• Plato’s Account of Eleaticism: A New Interpretation of Parmenides

    D. Gregory MacIsaac (see profile)
    Ancient Philosophy, Philosophy, Political Philosophy & Theory
    Philosophy, Ancient, Philosophy, Classics
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    Eleaticism, qualitative monism, whole and part, participation, plato, parmenides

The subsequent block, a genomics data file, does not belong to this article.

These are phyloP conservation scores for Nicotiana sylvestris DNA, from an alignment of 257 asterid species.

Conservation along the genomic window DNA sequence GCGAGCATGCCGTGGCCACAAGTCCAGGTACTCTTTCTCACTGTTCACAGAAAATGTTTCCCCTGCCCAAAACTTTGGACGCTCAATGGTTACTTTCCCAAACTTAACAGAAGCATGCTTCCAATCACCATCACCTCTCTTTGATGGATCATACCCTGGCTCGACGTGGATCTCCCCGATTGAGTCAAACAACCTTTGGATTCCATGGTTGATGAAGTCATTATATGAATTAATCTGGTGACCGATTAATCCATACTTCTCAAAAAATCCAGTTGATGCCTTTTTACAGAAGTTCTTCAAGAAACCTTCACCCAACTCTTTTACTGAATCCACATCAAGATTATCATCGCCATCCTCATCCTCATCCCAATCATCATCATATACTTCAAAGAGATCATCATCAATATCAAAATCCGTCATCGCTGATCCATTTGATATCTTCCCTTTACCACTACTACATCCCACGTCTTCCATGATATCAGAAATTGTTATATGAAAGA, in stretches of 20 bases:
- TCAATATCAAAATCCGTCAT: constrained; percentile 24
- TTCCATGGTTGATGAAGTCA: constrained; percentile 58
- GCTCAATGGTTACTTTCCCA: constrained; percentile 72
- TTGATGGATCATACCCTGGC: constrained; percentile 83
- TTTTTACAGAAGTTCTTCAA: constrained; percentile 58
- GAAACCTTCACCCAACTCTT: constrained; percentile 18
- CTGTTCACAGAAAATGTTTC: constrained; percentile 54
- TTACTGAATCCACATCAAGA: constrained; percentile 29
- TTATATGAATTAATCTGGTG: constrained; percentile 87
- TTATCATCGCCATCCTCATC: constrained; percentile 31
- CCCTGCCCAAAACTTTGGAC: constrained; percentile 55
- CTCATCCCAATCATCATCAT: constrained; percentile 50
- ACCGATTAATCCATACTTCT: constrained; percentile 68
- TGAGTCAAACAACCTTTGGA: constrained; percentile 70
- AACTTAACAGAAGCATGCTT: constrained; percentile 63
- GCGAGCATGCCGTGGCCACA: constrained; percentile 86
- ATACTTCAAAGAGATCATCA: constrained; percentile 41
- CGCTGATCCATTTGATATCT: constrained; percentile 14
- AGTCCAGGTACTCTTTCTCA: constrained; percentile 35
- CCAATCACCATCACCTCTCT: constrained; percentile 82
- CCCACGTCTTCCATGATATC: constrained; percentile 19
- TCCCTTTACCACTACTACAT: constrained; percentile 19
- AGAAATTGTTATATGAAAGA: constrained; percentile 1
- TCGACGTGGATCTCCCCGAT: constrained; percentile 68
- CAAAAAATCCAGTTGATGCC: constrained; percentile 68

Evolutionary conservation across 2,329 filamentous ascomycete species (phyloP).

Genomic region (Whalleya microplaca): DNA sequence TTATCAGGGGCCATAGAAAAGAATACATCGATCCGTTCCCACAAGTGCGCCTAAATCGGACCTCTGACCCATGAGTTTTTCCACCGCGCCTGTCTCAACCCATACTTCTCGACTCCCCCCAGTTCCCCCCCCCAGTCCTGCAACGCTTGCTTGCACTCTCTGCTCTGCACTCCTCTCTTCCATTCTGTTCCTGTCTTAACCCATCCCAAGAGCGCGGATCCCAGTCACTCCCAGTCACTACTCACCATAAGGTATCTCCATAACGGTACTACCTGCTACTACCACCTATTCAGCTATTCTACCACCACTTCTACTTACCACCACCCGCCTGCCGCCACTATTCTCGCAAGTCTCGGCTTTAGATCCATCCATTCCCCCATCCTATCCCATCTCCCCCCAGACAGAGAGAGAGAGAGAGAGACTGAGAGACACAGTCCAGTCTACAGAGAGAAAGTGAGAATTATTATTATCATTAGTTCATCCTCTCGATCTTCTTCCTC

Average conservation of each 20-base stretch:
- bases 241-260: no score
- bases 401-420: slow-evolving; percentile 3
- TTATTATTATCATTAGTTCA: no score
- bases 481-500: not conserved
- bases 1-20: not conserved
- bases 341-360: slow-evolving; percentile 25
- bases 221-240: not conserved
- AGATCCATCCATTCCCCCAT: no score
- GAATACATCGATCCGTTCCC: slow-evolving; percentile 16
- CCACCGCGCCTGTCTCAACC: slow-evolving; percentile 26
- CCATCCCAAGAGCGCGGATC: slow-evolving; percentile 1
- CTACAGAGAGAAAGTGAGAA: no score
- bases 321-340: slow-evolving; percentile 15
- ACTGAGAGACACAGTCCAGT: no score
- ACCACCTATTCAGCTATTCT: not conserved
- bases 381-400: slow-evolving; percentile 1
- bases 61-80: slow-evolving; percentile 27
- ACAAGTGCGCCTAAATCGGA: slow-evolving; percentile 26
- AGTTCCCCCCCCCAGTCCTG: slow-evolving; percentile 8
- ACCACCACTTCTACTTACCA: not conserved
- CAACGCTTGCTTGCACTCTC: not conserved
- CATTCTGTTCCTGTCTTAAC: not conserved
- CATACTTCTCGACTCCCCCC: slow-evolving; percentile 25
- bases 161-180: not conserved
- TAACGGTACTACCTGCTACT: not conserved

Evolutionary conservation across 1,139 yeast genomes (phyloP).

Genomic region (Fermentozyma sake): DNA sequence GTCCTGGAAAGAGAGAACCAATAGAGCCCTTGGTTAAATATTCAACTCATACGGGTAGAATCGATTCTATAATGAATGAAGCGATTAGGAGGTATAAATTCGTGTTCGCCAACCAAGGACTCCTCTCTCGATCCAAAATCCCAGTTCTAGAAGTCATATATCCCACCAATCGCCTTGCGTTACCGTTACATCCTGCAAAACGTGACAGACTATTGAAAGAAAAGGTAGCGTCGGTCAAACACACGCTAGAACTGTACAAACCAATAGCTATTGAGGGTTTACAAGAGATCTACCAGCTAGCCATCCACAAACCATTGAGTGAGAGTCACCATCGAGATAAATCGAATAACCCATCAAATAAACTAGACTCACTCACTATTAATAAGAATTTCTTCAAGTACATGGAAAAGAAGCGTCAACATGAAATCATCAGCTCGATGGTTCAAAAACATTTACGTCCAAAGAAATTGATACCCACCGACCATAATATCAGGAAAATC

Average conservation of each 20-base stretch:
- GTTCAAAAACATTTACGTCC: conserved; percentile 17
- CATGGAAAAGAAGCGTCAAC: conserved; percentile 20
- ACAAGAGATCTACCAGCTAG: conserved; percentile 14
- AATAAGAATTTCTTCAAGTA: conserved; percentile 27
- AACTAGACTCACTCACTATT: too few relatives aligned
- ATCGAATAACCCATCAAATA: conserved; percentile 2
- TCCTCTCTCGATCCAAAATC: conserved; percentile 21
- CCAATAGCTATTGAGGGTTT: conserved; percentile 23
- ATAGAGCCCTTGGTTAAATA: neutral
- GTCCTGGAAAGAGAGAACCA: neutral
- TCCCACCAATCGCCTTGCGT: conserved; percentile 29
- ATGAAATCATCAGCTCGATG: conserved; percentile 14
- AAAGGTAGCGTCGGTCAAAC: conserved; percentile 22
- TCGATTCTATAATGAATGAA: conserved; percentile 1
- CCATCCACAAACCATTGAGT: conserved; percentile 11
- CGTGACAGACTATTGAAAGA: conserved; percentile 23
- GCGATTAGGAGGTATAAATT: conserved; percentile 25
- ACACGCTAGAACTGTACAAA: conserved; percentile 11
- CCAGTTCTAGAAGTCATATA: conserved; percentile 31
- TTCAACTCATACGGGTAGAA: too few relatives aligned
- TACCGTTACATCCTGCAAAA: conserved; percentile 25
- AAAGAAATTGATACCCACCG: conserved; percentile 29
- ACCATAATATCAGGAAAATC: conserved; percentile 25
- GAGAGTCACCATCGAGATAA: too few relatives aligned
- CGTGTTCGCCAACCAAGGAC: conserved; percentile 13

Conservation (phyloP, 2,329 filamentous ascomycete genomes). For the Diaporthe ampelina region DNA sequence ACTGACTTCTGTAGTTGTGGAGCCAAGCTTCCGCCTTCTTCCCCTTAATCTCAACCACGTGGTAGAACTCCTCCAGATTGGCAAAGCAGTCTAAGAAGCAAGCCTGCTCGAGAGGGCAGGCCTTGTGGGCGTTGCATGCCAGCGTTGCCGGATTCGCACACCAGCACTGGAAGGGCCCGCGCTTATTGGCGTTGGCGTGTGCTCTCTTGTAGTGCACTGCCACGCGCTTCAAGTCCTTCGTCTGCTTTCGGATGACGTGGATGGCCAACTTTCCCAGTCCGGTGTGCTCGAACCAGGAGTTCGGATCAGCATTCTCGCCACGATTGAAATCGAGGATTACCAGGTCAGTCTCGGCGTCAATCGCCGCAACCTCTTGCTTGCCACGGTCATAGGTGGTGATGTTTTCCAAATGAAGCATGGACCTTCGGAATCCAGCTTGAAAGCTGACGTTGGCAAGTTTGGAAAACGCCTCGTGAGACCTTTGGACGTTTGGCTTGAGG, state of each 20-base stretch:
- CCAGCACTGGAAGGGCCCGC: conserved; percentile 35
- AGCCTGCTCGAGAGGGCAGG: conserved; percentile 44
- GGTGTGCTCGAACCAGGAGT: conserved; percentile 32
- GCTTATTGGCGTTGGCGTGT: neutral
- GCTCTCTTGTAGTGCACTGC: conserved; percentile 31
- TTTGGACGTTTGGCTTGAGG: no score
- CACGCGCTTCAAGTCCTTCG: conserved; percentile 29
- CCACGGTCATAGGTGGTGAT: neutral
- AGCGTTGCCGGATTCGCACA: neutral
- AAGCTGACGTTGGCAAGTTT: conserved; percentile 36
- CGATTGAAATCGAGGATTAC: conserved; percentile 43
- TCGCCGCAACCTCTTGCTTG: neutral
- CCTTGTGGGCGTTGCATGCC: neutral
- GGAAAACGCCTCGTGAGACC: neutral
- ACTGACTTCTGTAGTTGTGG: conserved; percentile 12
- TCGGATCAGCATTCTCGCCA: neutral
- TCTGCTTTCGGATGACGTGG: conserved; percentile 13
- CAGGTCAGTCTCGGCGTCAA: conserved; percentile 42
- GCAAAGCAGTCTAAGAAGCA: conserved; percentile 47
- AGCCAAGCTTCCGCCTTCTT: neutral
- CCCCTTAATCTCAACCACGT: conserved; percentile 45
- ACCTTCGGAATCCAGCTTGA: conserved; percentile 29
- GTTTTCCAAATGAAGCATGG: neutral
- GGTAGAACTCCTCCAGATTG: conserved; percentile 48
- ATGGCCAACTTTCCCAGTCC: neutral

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    I propose a new interpretation of Plato’s Parmenides. I avoid the assumption of Developmentalism, that Plato is criticising his own ‘middle’ theory of forms. Instead, I read the dialogue as Plato’s serious presentation of the Eleatic position. He shows that Eleatics’s counterintuitive thesis follows from the fundamental assumption of qualitative monism. The animating idea of the dialogue is indicated by Zeno. Whereas Parmenides’ critics said many laughable things followed from his thesis of the One, Zeno’s book showed that what follows from the many is more laughable. The dialogue is a step-by-step elimination of the many, so that its readers have no choice but to accept the sole One. Against other interpreters, I argue that the first step in the argument isn’t a survey of the levels of Forms, but a demonstration that Socrates cannot explain how the many material things could possess contradictory characters. I argue that the five problems of participation are not a criticism of Forms, but of participation itself, and are solved by eliminating participants. I argue that the eight hypotheses are meant to show that a One without any characteristics is less laughable than a One with a totality of contradictory characteristics, and that only an intelligible world with a single One would yield this more plausible result. The first part of the dialogue, consequently, eliminates the material world and the second part eliminates all Forms but the One. Parmenides, consequently, is not a reductio of Eleaticism, but a presentation of Eleaticism from the inside, as a serious philosophical position. However, having made the best case he can for Eleaticism in Parmenides, Plato will diagnose its mistaken assumption, in Sophist, as the idea that things are ‘one in formula’ and propose the mixing of Forms as its remedy.
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